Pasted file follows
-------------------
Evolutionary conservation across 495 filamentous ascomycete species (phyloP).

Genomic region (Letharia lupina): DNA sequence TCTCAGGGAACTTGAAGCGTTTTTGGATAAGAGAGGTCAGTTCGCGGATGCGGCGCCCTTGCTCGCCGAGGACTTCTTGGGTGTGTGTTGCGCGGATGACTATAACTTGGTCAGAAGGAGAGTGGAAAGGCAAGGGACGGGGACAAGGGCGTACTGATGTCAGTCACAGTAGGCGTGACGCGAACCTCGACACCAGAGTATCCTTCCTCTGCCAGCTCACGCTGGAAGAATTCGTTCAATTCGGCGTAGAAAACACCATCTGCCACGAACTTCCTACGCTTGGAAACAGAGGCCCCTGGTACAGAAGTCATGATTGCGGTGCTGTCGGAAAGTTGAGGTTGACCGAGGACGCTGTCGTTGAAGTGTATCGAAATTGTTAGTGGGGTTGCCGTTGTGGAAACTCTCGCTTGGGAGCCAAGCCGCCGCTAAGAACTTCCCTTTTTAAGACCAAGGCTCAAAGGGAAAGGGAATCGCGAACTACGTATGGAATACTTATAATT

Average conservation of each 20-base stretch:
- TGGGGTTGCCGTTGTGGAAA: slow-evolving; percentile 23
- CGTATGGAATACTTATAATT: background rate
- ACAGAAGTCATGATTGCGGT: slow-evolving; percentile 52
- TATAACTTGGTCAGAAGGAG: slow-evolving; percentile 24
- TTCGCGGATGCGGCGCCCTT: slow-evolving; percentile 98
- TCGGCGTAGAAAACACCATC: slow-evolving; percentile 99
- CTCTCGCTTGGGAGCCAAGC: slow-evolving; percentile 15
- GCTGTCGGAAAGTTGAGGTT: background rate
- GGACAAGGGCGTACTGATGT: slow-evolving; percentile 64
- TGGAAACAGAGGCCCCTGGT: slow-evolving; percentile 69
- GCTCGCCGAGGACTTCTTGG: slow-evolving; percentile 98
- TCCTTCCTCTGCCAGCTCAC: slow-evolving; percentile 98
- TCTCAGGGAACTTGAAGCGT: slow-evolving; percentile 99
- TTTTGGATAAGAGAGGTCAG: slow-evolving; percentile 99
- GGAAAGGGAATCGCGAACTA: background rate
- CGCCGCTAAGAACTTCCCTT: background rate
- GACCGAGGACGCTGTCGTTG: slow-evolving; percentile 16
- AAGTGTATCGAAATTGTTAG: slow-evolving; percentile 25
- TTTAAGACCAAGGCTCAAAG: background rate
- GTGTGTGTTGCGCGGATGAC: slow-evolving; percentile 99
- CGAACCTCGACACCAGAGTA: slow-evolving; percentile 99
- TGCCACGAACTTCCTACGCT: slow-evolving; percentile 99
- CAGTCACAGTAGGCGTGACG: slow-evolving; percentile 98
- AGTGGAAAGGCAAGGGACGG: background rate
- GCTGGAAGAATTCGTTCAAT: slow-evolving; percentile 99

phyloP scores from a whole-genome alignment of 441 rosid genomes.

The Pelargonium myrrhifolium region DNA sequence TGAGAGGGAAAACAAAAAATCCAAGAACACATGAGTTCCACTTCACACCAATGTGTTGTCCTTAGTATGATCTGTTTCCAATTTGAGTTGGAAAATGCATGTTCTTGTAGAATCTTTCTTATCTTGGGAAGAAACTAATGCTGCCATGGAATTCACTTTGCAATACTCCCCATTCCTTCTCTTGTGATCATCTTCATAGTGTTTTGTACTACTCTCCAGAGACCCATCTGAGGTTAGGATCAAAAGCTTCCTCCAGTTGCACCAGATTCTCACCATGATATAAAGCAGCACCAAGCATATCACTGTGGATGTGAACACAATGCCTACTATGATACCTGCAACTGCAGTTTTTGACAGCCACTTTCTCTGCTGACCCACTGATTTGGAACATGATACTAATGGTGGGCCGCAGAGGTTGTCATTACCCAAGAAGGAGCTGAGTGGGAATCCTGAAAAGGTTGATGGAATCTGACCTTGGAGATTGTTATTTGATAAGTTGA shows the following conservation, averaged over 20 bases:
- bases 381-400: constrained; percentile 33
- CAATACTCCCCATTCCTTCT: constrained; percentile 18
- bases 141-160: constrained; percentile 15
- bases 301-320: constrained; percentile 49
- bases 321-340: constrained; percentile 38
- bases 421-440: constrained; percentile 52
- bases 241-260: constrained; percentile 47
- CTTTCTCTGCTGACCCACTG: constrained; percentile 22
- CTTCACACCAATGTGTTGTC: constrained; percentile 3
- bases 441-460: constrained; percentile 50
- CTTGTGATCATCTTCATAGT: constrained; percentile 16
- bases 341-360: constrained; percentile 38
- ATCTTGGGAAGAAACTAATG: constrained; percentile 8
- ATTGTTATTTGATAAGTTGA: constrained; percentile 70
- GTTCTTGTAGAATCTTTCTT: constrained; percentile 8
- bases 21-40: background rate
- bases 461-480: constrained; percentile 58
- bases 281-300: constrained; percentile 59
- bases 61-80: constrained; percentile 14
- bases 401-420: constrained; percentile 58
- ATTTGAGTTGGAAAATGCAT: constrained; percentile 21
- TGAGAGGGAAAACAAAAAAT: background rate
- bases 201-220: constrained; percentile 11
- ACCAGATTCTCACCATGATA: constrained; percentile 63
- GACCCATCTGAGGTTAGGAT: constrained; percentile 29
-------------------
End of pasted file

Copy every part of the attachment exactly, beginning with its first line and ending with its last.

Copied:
Evolutionary conservation across 495 filamentous ascomycete species (phyloP).

Genomic region (Letharia lupina): DNA sequence TCTCAGGGAACTTGAAGCGTTTTTGGATAAGAGAGGTCAGTTCGCGGATGCGGCGCCCTTGCTCGCCGAGGACTTCTTGGGTGTGTGTTGCGCGGATGACTATAACTTGGTCAGAAGGAGAGTGGAAAGGCAAGGGACGGGGACAAGGGCGTACTGATGTCAGTCACAGTAGGCGTGACGCGAACCTCGACACCAGAGTATCCTTCCTCTGCCAGCTCACGCTGGAAGAATTCGTTCAATTCGGCGTAGAAAACACCATCTGCCACGAACTTCCTACGCTTGGAAACAGAGGCCCCTGGTACAGAAGTCATGATTGCGGTGCTGTCGGAAAGTTGAGGTTGACCGAGGACGCTGTCGTTGAAGTGTATCGAAATTGTTAGTGGGGTTGCCGTTGTGGAAACTCTCGCTTGGGAGCCAAGCCGCCGCTAAGAACTTCCCTTTTTAAGACCAAGGCTCAAAGGGAAAGGGAATCGCGAACTACGTATGGAATACTTATAATT

Average conservation of each 20-base stretch:
- TGGGGTTGCCGTTGTGGAAA: slow-evolving; percentile 23
- CGTATGGAATACTTATAATT: background rate
- ACAGAAGTCATGATTGCGGT: slow-evolving; percentile 52
- TATAACTTGGTCAGAAGGAG: slow-evolving; percentile 24
- TTCGCGGATGCGGCGCCCTT: slow-evolving; percentile 98
- TCGGCGTAGAAAACACCATC: slow-evolving; percentile 99
- CTCTCGCTTGGGAGCCAAGC: slow-evolving; percentile 15
- GCTGTCGGAAAGTTGAGGTT: background rate
- GGACAAGGGCGTACTGATGT: slow-evolving; percentile 64
- TGGAAACAGAGGCCCCTGGT: slow-evolving; percentile 69
- GCTCGCCGAGGACTTCTTGG: slow-evolving; percentile 98
- TCCTTCCTCTGCCAGCTCAC: slow-evolving; percentile 98
- TCTCAGGGAACTTGAAGCGT: slow-evolving; percentile 99
- TTTTGGATAAGAGAGGTCAG: slow-evolving; percentile 99
- GGAAAGGGAATCGCGAACTA: background rate
- CGCCGCTAAGAACTTCCCTT: background rate
- GACCGAGGACGCTGTCGTTG: slow-evolving; percentile 16
- AAGTGTATCGAAATTGTTAG: slow-evolving; percentile 25
- TTTAAGACCAAGGCTCAAAG: background rate
- GTGTGTGTTGCGCGGATGAC: slow-evolving; percentile 99
- CGAACCTCGACACCAGAGTA: slow-evolving; percentile 99
- TGCCACGAACTTCCTACGCT: slow-evolving; percentile 99
- CAGTCACAGTAGGCGTGACG: slow-evolving; percentile 98
- AGTGGAAAGGCAAGGGACGG: background rate
- GCTGGAAGAATTCGTTCAAT: slow-evolving; percentile 99

phyloP scores from a whole-genome alignment of 441 rosid genomes.

The Pelargonium myrrhifolium region DNA sequence TGAGAGGGAAAACAAAAAATCCAAGAACACATGAGTTCCACTTCACACCAATGTGTTGTCCTTAGTATGATCTGTTTCCAATTTGAGTTGGAAAATGCATGTTCTTGTAGAATCTTTCTTATCTTGGGAAGAAACTAATGCTGCCATGGAATTCACTTTGCAATACTCCCCATTCCTTCTCTTGTGATCATCTTCATAGTGTTTTGTACTACTCTCCAGAGACCCATCTGAGGTTAGGATCAAAAGCTTCCTCCAGTTGCACCAGATTCTCACCATGATATAAAGCAGCACCAAGCATATCACTGTGGATGTGAACACAATGCCTACTATGATACCTGCAACTGCAGTTTTTGACAGCCACTTTCTCTGCTGACCCACTGATTTGGAACATGATACTAATGGTGGGCCGCAGAGGTTGTCATTACCCAAGAAGGAGCTGAGTGGGAATCCTGAAAAGGTTGATGGAATCTGACCTTGGAGATTGTTATTTGATAAGTTGA shows the following conservation, averaged over 20 bases:
- bases 381-400: constrained; percentile 33
- CAATACTCCCCATTCCTTCT: constrained; percentile 18
- bases 141-160: constrained; percentile 15
- bases 301-320: constrained; percentile 49
- bases 321-340: constrained; percentile 38
- bases 421-440: constrained; percentile 52
- bases 241-260: constrained; percentile 47
- CTTTCTCTGCTGACCCACTG: constrained; percentile 22
- CTTCACACCAATGTGTTGTC: constrained; percentile 3
- bases 441-460: constrained; percentile 50
- CTTGTGATCATCTTCATAGT: constrained; percentile 16
- bases 341-360: constrained; percentile 38
- ATCTTGGGAAGAAACTAATG: constrained; percentile 8
- ATTGTTATTTGATAAGTTGA: constrained; percentile 70
- GTTCTTGTAGAATCTTTCTT: constrained; percentile 8
- bases 21-40: background rate
- bases 461-480: constrained; percentile 58
- bases 281-300: constrained; percentile 59
- bases 61-80: constrained; percentile 14
- bases 401-420: constrained; percentile 58
- ATTTGAGTTGGAAAATGCAT: constrained; percentile 21
- TGAGAGGGAAAACAAAAAAT: background rate
- bases 201-220: constrained; percentile 11
- ACCAGATTCTCACCATGATA: constrained; percentile 63
- GACCCATCTGAGGTTAGGAT: constrained; percentile 29